Monday 18 December 2017

Leech fell out with lawyers over libel case fees, court told

Monica Leech leaves the High Court in Dublin with her husband, John
Monica Leech leaves the High Court in Dublin with her husband, John

Tim Healy

THERE has been a breakdown in the relationship between €1.8m libel award winner Monica Leech and her lawyers over the fees and advice, the High Court heard yesterday.

The communications consultant agreed before the court to pay fees due to the lawyers who brought a number of libel actions on her behalf.

The solicitors, McCann FitzGerald, were yesterday given the court's permission not to represent her any more, or "come off record", as it is known legally, after she undertook to pay the fees once she receives a bill of costs.

This application was being made because there had been an irretrievable breakdown in the relationship between her and the solicitors, David Holland SC, for McCann FitzGerald, told the court.

Ms Leech told the court she did have the money to pay the fees but she felt the solicitors were more interested in the fees than the outcome of the case -- a claim strongly denied by McCann FitzGerald.

Mr Holland said this suggestion now that she had the funds to pay was "a novelty" and contrary to what she had asserted to the solicitors over a period of time.


The court heard the firm had represented her in three separate libel actions against the Independent Newspapers group.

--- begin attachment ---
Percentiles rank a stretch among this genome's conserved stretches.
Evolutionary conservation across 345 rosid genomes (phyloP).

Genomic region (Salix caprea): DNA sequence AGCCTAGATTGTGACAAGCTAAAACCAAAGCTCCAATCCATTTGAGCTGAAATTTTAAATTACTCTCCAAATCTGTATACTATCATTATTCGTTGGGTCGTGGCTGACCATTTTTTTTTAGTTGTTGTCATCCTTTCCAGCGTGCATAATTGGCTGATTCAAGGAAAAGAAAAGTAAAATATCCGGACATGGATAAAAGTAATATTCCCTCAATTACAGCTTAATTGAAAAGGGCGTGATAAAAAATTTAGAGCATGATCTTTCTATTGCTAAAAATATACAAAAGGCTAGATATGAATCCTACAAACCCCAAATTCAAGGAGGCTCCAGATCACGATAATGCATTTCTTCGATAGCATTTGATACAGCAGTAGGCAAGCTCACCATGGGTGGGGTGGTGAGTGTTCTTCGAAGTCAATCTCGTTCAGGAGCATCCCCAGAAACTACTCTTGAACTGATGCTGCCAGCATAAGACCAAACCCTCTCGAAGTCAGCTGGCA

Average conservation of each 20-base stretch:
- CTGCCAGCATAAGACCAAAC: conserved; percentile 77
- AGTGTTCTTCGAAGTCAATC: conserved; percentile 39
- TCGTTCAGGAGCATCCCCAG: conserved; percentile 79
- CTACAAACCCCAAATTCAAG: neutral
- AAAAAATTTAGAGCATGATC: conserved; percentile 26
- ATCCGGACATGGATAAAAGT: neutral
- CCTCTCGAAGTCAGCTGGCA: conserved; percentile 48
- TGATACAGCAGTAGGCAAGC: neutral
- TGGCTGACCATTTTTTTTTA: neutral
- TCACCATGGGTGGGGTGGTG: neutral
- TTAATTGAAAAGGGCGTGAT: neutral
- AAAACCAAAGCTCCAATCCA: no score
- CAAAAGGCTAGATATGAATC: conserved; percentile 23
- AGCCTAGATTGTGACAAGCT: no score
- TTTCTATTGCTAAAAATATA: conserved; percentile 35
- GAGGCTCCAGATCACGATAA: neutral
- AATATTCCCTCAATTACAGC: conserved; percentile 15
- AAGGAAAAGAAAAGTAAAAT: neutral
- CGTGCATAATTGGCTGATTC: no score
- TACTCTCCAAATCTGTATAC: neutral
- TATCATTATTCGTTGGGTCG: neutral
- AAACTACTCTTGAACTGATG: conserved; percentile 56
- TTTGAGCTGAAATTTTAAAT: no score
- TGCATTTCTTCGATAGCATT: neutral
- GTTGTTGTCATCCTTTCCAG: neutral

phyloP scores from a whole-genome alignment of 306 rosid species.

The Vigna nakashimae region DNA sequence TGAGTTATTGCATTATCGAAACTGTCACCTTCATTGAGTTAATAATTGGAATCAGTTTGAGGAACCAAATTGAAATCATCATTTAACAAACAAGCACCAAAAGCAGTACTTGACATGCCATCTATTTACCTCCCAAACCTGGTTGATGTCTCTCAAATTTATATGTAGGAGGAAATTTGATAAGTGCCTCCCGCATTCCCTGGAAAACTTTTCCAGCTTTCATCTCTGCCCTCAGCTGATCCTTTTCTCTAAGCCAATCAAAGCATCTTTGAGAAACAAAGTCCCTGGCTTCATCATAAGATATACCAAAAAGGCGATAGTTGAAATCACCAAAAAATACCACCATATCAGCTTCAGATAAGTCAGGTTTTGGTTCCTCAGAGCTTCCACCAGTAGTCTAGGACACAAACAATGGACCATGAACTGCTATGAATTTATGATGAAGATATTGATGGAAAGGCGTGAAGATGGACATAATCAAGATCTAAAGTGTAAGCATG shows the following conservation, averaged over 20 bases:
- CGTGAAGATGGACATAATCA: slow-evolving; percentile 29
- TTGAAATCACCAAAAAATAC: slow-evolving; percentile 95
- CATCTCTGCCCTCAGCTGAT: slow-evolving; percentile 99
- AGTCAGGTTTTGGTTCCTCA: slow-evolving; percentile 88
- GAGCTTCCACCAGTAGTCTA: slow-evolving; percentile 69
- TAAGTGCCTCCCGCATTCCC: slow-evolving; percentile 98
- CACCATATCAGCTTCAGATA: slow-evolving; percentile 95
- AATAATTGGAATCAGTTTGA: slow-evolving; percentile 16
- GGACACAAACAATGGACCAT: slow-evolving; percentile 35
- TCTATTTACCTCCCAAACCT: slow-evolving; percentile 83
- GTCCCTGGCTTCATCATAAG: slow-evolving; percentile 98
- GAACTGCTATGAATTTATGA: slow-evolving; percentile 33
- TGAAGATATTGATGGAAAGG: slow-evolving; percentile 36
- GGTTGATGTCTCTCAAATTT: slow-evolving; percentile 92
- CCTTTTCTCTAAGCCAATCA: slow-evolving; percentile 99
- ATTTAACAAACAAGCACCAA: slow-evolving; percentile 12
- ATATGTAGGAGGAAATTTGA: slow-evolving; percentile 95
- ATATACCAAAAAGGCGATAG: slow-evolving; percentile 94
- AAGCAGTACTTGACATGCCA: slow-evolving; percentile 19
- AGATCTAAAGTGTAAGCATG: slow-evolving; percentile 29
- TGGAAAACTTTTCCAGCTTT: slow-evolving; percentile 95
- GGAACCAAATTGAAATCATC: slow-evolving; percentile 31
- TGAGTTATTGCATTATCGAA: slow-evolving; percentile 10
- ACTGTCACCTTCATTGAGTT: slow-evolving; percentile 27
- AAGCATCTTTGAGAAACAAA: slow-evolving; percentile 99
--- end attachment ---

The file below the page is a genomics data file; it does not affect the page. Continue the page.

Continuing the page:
One involved a €1.87m award in June 2009 over a number of 'Evening Herald' articles in 2004 and this case is under appeal to the Supreme Court on the question of the size of the award only.

In the meantime, the High Court directed she be paid €750,000 plus €100,000 costs as a condition of getting permission to appeal. This money had been paid, the court heard.

Another action was against the Irish Independent, which was unsuccessful but which Ms Leech is appealing. The third is against the 'Sunday Independent', which has yet to be heard.

Mr Holland said there had been a breakdown in the relationship that was also over fees but primarily related to her willingness to accept the advice given to her by her legal advisers.

As a result, from some time ago, she had retained other solicitors who performed certain services on her behalf but did not come "on record" for her, he said. Ms Leech, who was in court with her husband, represented herself.

In an affidavit read to court by Mr Holland, Ms Leech said she felt McCann FitzGerald were pressurising her into paying the costs even though the case was under appeal.

She was concerned that the solicitors were more interested in the fees than the case.

Mr Holland also said his clients were concerned that apart from repeatedly saying she was unable to pay the fees, she had refused to give a specific type of undertaking that would have secured their payment.

Asked by the High Court president, Mr Justice Nicholas Kearns, if she was willing to give an undertaking to the court to pay the fees, she said she was prepared to do so.

The judge ordered that she be furnished with a bill of costs from the firm and that files on her cases be handed over to her or her new lawyers. She would pay the fees forthwith for the various sets of proceedings and they would be taxed in default of agreement, he said. The judge agreed to allow McCann FitzGerald to come off record.

He reminded her that failure to abide with her undertaking could have consequences including an application by McCann FitzGerald to have her held in contempt of court if she failed to do so.

Irish Independent

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